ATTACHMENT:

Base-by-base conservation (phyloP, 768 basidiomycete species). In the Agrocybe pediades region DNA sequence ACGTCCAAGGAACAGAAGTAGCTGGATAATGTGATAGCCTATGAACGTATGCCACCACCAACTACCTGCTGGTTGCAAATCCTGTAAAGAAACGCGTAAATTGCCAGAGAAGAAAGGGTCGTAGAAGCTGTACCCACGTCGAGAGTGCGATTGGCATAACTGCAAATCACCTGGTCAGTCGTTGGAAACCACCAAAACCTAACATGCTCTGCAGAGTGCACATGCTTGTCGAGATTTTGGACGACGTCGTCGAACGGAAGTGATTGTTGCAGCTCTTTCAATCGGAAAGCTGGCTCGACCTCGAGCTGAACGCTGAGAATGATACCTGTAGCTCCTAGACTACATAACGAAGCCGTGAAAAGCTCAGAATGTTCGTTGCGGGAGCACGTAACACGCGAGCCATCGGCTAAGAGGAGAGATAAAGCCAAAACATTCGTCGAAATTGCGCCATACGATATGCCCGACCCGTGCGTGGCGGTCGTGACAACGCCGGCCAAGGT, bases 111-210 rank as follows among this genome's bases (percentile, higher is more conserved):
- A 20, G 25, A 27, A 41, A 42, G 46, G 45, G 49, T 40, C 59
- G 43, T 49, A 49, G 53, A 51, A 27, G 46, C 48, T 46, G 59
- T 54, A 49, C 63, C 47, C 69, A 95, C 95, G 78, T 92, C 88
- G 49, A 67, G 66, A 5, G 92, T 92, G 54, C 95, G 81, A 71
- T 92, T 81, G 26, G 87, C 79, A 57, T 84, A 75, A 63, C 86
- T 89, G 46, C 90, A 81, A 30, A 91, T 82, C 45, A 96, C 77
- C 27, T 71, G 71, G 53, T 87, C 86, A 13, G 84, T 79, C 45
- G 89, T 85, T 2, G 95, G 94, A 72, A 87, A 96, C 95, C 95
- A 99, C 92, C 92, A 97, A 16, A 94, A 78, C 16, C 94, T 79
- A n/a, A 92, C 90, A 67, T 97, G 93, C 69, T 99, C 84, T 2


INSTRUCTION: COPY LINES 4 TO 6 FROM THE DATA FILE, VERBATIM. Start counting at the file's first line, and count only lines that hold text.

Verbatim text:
- T 54, A 49, C 63, C 47, C 69, A 95, C 95, G 78, T 92, C 88
- G 49, A 67, G 66, A 5, G 92, T 92, G 54, C 95, G 81, A 71
- T 92, T 81, G 26, G 87, C 79, A 57, T 84, A 75, A 63, C 86